Eat a variety of foods. Home cook regularly so you know what you’re eating and listen to your body. Gravitate towards foods that make you feel good, not everyone likes kale!

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When it comes to waste and efficiency (and not just in the washing up department), we’re all guilty of throwing away food. What are some good practices to break these bad habits?

My love for leftovers is also reflected in the book as I really wanted to share my own ethos. The recipes incorporate the parts of the vegetables you would normally throw away and instead show you how to celebrate and make the most of every part!

Almost every recipe can be doubled and frozen so that good-food is always accessible when you’re in a hurry and time can be spent enjoying the food rather than cooking it. Batch cooking, especially when you’re time poor or are feeding a big family can be really helpful in cutting down on food waste as well as of course, time in the kitchen.

My mum used to make a big soup every Sunday to use up any odds and ends and this is something I still do.

The book’s photography and your Instagram make Eat Happy’s recipes look beautiful. Do you have any advice on making food look enticing and presentable?

Go for colour, eat the rainbow! Your plate looks more enticing and you’ll lean towards eating more variety. Often, I eat delicious but not particularly attractive brown lentil soups but a flash of colour and flavour from a one-minute chopped or blitzed herb pesto makes all the difference.

The book is very relaxed in terms of swapping ingredients in and out. For us novices, are there any key ingredients we should always have in for trying to recreate your recipes?

I’m not precious with my recipes; if you don’t have all of the ingredients, play around and use what you’ve got!

Key ingredients: I keep a ‘flavour station’ close to hand so that I don’t have to go searching in cupboards every time I cook. It contains

  • sea salt
  • extra virgin olive oil
  • coconut oil
  • apple cider vinegar
  • chilli flakes
  • pepper
  • tamari
  • my favourite spice mixes – a good curry powder and a harissa spice mix for instant flavour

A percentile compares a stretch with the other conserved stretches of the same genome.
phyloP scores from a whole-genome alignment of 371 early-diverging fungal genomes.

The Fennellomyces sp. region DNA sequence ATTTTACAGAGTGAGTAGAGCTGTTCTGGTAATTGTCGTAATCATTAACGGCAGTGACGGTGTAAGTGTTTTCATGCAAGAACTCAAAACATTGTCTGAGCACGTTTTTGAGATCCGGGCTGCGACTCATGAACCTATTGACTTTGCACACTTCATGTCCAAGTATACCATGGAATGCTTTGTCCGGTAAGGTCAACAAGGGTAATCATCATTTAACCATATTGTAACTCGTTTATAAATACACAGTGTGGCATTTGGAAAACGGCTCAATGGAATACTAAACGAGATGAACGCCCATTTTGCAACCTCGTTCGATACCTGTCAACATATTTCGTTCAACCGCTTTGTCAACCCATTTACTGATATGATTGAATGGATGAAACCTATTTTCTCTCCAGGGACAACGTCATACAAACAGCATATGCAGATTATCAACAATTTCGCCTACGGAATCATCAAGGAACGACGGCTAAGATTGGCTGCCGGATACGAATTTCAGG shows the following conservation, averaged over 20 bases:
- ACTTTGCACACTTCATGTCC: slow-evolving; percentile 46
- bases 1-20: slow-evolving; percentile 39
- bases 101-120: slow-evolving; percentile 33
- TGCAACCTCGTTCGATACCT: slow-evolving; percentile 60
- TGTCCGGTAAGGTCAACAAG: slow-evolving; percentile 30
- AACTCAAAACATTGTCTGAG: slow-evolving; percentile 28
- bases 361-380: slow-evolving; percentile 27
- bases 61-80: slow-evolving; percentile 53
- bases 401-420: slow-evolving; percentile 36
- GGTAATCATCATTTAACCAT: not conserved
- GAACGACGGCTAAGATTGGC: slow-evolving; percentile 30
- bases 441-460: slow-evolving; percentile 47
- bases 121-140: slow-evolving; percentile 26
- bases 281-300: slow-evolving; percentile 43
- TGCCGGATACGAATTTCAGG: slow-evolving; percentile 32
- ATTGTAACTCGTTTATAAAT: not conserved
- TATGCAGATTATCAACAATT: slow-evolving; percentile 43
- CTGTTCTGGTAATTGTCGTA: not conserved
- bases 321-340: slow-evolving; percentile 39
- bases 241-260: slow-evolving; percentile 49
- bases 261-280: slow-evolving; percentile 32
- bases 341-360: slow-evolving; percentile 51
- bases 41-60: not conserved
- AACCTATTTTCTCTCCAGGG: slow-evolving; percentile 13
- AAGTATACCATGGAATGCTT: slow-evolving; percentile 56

• lemons
  • garlic
  • ginger (the ultimate all rounder – from juices and smoothies, to porridge and crumbles and cakes,  dips, salad dressings, salsas through to cocktails!)

Then in the fridge I’ve got miso and tomato puree and leafy greens. In the freezer I keep broccoli, cauliflower, peas, spinach, green beans so I’ve always got veg on hand.

The basic ‘how tos’ towards the end of the book are super helpful. Where did you pick up the basics? How much of it was trial and error?

Much of it trial and error as I’m not a trained cook.  Thinking about what my friends Whatsapp me inspired by ‘kitchen saves’. They’d message me ‘help! my curry is too spicy! ’ or ‘ my stew is too thin’ or ‘it’s too salty’, so I collated those tips for them.

Almost every recipe in the book has a helpful tip: either a ‘use it up’ to help you avoid food waste or a ‘time saver tip’.

Upon the release of Eat Happy, you’re probably in need of a well-earned rest. What’s next for you? Does 2018 have a clear direction in what you’d like to achieve next?

As it’s my third book now, I promised myself to slow down a bit! So I’ve spaced out my book touring and I now make sure I make time for fun and extra days in cities when I visit!

I’ve been presenting a podcast since January called Live. Life. Better. with Penguin Books and the seven episodes cover topics like self care, empathy, sleep, relationships, I really recommend it. I’ve had some fascinating inspiring guests including Dolly Alderton, Judy Murray and a Japanese Monk called Shoukei Matsumoto talking about his guide to a clean home & clean mind!

I love giving cooking classes and have recently renovated a old Victorian wreck in east London ,so looking forward to hosting lots of people there and cooking up a storm. I’ll be busy for the rest of the year carrying on my book tour internationally, enjoying lots of food & literary festivals, and cooking up a storm!

To buy the book, click here